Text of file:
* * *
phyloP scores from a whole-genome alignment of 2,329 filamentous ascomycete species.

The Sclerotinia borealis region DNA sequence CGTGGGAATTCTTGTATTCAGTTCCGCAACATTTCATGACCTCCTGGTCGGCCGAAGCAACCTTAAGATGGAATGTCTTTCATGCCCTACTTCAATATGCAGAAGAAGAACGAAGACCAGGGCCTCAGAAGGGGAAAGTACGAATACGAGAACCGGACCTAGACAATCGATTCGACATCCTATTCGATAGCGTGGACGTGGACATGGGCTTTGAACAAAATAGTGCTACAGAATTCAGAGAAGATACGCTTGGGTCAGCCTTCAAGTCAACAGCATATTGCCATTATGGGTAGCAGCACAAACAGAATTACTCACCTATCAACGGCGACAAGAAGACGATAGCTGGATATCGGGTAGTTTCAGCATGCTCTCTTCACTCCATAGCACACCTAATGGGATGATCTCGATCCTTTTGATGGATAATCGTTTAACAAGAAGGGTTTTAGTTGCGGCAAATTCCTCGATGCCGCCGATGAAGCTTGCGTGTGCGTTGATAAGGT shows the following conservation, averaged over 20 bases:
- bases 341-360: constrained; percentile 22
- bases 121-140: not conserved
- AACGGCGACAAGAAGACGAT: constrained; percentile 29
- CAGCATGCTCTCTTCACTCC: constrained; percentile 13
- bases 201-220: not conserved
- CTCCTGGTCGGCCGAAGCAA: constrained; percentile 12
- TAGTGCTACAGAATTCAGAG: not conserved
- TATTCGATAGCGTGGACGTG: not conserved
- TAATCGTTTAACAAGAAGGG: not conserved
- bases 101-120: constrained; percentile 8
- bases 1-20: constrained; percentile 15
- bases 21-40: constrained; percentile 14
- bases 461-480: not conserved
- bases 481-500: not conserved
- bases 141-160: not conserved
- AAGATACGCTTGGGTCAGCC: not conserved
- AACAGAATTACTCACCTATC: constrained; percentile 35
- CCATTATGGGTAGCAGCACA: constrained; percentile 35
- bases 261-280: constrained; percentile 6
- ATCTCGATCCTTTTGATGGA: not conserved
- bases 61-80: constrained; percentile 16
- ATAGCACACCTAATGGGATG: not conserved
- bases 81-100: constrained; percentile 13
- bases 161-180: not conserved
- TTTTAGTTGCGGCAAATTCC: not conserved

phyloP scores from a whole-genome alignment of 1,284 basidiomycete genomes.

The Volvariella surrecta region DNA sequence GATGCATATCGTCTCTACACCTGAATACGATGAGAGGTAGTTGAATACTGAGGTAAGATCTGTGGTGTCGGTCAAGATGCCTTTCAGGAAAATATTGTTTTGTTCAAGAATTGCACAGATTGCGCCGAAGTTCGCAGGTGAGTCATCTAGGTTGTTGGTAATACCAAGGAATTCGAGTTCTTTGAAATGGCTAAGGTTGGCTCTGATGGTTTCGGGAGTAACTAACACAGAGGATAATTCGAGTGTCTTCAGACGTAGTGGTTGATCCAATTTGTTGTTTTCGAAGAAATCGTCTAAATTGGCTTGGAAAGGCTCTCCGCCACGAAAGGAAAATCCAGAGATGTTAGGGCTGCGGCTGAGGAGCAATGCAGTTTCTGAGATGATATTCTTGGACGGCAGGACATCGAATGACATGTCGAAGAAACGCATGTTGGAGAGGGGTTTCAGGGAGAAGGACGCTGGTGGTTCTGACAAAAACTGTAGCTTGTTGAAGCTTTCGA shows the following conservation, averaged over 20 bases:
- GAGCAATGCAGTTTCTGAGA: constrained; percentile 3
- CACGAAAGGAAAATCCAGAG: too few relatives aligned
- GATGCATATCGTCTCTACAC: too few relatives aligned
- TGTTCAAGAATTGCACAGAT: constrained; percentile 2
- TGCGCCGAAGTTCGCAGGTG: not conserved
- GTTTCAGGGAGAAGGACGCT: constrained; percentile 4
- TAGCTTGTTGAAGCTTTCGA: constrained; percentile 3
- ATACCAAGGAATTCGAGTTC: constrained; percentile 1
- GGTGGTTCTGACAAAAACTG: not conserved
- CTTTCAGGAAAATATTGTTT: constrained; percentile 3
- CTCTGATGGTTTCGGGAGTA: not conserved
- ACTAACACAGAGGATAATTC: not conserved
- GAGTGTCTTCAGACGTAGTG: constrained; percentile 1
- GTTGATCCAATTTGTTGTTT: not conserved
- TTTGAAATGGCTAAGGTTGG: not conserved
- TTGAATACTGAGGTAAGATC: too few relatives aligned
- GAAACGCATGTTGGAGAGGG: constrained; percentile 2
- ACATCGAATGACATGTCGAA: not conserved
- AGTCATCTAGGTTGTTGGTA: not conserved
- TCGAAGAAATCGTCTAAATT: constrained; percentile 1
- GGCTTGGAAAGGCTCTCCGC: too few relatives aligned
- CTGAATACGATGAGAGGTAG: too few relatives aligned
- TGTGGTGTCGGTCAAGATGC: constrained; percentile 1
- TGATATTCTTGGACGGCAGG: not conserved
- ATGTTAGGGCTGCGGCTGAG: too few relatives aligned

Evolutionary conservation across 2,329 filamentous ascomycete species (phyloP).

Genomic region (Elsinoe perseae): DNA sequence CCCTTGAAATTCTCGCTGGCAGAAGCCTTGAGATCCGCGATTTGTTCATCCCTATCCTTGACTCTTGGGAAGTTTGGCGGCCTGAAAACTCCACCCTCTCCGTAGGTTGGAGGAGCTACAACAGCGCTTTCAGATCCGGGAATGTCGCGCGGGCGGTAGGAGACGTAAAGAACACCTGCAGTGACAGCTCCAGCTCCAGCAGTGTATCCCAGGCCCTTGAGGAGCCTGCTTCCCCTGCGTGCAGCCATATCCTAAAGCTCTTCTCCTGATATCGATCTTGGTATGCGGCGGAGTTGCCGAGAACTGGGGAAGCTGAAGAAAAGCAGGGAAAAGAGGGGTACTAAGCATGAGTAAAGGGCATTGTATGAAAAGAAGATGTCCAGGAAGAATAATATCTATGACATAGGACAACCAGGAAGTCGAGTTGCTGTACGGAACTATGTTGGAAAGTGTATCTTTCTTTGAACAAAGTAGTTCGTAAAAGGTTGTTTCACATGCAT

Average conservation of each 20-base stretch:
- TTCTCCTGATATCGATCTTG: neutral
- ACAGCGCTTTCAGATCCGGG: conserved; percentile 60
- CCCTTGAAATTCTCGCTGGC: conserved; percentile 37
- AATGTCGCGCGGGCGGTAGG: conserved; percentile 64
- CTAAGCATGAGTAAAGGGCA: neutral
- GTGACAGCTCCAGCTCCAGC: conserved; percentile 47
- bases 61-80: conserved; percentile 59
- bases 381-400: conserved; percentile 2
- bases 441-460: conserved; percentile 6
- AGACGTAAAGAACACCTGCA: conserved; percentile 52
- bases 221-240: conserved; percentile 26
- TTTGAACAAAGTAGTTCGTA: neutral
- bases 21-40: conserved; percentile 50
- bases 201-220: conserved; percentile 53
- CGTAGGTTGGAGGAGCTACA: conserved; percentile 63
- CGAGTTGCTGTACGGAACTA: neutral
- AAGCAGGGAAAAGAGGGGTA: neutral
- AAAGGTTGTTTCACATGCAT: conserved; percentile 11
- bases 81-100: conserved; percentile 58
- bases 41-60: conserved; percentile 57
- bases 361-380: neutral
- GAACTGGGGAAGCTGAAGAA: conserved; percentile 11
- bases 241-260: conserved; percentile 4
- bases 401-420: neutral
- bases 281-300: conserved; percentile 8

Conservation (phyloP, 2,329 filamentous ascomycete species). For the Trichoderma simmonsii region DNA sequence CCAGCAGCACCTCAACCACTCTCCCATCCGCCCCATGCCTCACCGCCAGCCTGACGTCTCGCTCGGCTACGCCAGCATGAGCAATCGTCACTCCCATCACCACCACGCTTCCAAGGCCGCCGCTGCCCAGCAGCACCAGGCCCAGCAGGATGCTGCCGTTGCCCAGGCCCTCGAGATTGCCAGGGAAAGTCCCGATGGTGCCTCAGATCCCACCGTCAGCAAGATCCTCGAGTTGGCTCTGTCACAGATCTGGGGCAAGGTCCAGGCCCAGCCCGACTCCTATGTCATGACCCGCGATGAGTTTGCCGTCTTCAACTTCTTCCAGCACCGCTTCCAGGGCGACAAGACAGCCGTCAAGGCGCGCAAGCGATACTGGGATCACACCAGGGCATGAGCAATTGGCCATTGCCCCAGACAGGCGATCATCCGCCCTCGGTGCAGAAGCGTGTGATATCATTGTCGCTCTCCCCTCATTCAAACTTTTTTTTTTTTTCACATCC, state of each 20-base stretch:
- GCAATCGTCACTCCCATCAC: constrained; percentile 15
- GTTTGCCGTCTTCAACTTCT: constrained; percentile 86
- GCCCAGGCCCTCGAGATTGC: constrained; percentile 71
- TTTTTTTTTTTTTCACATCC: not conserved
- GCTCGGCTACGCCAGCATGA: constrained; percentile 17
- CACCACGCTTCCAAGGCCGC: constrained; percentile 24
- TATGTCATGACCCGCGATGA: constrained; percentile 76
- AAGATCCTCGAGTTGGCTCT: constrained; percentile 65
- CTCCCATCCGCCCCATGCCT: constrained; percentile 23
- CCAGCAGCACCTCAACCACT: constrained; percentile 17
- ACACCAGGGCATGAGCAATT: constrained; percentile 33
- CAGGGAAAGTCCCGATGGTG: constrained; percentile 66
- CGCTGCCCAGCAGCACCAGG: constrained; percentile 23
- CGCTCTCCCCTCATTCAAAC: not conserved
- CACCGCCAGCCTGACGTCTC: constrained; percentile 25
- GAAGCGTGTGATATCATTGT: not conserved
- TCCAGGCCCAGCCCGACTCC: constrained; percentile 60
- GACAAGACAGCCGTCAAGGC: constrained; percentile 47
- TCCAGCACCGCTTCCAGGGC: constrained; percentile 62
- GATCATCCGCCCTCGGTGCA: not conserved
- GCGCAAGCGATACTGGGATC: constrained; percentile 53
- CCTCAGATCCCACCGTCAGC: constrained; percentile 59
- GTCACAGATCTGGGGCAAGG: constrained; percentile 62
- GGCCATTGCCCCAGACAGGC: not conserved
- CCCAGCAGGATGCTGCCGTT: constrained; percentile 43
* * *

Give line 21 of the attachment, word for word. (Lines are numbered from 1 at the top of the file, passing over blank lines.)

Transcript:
- bases 261-280: constrained; percentile 6